The Truth About Dogs And Coats During Winter

Winter is now firmly in full swing, and you will probably be tempted to make your dog wear a coat. This is a popular trend for many reasons. First of all, we don’t want our dogs to feel cold, nor do we want them to get sick. Moreover, dogs look absolutely adorable in coats, so it is perfectly understandable that you would want to put one on your pet. However, your pet is not a toy, it is an animal that depends on you and is in many ways a part of your family. Hence, you should learn about the facts and myths about coats on dogs. Listed below are several myths around the matter that should help you better understand whether or not you should put a coat on your dog this winter.

#1 All Dogs Need Coats to Stay Warm

While it is true that there are some skinny dogs out there whose furs are too thin to make them feel truly warm during cold months, certain dogs have thick shaggy coats of fur, and don’t need external coats. They can modulate their body temperatures on their own.

#2 Dogs Get Used to Coats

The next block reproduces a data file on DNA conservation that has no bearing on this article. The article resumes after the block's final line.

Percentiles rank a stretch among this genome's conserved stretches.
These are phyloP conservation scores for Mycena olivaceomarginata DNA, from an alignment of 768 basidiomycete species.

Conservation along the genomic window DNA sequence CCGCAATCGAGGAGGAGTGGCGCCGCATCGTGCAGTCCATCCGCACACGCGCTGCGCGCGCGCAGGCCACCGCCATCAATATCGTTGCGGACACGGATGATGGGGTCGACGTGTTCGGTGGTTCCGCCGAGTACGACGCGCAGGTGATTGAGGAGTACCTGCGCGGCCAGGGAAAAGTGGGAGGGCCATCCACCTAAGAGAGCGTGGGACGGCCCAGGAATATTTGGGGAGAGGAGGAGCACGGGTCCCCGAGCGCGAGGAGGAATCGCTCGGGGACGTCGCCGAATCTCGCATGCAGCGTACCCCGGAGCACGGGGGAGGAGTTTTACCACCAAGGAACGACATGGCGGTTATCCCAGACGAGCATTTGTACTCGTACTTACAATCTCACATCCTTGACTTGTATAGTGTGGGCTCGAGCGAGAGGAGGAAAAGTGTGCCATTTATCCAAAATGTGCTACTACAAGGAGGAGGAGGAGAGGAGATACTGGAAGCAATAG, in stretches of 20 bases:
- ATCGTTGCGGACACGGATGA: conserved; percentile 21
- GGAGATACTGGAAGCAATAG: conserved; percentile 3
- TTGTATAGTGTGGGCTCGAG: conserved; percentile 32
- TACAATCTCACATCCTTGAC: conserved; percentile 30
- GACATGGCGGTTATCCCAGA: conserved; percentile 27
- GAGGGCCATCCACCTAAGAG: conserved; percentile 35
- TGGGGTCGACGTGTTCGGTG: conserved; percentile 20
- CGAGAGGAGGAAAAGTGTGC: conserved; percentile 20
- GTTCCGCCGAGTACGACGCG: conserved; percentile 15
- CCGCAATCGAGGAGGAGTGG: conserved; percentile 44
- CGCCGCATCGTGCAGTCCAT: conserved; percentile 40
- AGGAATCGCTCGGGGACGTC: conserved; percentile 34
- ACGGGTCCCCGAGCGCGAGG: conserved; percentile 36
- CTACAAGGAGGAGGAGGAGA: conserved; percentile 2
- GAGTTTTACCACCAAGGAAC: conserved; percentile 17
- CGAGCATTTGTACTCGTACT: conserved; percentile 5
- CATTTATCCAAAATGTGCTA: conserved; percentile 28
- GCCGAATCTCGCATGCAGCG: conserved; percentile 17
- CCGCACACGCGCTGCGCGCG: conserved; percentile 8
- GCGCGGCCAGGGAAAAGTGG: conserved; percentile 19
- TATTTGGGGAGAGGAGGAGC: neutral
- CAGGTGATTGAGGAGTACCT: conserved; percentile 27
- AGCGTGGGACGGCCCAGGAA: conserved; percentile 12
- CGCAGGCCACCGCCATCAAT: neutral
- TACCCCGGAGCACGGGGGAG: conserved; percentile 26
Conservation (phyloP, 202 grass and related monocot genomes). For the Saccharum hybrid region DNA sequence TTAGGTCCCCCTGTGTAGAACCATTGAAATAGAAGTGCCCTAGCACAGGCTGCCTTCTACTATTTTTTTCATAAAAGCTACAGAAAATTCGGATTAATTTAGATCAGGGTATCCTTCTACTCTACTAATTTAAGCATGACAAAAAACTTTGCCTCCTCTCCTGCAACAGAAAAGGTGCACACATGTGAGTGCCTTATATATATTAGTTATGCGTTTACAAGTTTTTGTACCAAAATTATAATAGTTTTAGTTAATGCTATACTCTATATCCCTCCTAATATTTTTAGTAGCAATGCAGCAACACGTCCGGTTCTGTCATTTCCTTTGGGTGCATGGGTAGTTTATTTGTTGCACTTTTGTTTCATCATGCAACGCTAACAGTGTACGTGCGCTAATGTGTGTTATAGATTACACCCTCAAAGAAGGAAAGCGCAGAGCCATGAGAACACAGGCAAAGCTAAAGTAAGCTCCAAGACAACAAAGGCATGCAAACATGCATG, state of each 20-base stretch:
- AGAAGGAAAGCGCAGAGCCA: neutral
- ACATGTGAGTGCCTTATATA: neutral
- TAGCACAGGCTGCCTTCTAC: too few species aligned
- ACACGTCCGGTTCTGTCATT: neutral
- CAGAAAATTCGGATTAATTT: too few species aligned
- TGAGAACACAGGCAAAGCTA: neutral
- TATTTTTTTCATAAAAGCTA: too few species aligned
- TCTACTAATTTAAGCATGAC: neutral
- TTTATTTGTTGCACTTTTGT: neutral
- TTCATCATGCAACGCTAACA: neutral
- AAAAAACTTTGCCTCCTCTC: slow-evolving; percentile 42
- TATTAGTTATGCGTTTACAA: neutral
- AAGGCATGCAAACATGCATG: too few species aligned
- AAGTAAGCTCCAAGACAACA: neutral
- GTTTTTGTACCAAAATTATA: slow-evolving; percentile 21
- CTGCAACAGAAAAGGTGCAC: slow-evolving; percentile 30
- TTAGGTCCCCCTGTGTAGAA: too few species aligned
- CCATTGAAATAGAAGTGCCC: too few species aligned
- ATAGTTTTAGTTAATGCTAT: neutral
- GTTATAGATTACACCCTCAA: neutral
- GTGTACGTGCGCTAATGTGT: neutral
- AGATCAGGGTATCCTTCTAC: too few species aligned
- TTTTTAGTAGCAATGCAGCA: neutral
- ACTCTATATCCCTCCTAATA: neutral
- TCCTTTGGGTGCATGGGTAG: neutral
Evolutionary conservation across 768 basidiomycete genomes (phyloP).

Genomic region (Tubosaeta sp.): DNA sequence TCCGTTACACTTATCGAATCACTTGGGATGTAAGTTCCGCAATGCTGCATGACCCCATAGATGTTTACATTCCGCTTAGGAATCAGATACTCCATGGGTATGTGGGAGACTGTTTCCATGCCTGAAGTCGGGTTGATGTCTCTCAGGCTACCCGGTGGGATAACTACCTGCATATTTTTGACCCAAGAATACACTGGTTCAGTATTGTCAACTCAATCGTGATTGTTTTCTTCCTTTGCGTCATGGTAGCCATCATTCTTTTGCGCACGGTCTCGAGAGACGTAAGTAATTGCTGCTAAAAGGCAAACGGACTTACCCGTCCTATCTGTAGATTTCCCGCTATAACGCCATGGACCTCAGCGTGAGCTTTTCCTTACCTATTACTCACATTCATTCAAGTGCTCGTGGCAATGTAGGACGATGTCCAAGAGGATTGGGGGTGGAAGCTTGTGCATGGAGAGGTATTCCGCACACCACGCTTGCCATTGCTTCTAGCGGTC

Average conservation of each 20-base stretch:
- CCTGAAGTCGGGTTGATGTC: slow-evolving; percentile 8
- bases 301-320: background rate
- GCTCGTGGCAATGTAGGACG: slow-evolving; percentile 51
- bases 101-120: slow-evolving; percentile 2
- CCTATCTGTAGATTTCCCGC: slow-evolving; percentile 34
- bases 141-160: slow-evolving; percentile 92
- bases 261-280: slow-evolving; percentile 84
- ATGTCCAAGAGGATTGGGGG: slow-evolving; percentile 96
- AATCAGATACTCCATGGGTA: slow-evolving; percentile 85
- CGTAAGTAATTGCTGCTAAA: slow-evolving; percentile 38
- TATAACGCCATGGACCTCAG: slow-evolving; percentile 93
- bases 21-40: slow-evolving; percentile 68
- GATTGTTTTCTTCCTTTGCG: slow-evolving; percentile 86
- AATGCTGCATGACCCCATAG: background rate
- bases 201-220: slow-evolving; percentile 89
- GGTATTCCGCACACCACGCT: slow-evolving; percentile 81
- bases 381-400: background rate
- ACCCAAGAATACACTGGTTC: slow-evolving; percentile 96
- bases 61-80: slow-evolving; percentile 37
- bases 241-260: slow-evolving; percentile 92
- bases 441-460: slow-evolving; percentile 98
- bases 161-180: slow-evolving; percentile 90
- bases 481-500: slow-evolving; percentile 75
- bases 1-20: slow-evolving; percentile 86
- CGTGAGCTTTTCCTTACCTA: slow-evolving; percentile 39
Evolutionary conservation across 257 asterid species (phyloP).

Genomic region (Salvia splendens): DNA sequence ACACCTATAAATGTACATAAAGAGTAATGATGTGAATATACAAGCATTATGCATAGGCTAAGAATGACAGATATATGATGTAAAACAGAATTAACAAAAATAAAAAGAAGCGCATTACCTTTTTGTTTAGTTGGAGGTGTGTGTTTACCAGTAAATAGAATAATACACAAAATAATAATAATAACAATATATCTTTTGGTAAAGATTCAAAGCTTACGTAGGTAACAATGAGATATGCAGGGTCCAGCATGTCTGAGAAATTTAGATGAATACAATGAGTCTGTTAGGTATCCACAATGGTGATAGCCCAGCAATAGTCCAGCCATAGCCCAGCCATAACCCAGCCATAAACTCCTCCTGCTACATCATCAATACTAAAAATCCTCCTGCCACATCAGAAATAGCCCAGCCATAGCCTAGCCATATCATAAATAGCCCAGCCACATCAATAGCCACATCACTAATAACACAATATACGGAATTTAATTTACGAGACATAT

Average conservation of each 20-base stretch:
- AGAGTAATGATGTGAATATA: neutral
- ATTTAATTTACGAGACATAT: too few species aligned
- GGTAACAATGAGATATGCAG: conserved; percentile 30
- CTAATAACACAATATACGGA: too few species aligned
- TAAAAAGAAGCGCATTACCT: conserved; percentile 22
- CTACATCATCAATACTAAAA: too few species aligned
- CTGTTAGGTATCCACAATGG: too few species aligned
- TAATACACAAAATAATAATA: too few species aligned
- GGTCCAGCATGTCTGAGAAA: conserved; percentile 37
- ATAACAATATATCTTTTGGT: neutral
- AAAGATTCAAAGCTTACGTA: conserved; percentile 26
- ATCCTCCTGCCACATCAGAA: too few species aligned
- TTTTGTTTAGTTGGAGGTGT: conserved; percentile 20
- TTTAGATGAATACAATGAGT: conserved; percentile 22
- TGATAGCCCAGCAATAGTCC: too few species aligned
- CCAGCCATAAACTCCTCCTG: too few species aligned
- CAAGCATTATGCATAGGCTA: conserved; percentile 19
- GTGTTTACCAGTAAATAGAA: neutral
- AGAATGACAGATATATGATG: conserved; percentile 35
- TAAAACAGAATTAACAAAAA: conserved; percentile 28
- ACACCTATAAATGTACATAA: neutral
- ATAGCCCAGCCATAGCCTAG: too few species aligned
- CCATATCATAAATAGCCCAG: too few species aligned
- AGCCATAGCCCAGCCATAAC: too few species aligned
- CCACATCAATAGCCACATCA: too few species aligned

While dogs may look cute in coats, the fact of the matter is that many might feel uncomfortable having a foreign object on their body. Unlike humans, dogs are simply not used to clothing. If your pet seems distressed by the coat, don’t force it to wear it.

#3 Big Dogs Don’t Need Coats

If you ask someone what dogs don’t need external coats, most people would say that bigger dogs are less likely to need them. However, some big dogs might just need coats. Greyhounds don’t have thick fur, so coats can help them stay warm.

#4 Sweaters Are Best For Dogs

Sweaters are popular clothes for dogs, but often waterproof coats are going to work a lot better. Cold seeps in through moisture a lot more than it does through the air, so keep your dog safe from cold dampness is more important.

#5 The Coats Need to Be Fitted

This seems logical. After all, the snugger a coat is, the more body heat it will trap. However, fitted coats can sometimes be too restrictive for dogs. Loose, warm clothing can do the job just as well without making your pup feel trapped.

#6 Dog’s Feet Don’t Need Protection

Coats are useful and cute, but you need to make sure that you protect your dog’s feet as well. The pads are quite sensitive, and with roads covered with salt ice and anti freeze protecting your dog’s feet might just be more important than covering up its body.

#7 Heavy Coats Work Best

Heavier coats won’t necessarily be warmer. Your dog might feel warm and comfy with a light shirt. Try to find out your dog’s individual preferences, this will help you ensure that it feels as comfortable as possible during the cold winter months.

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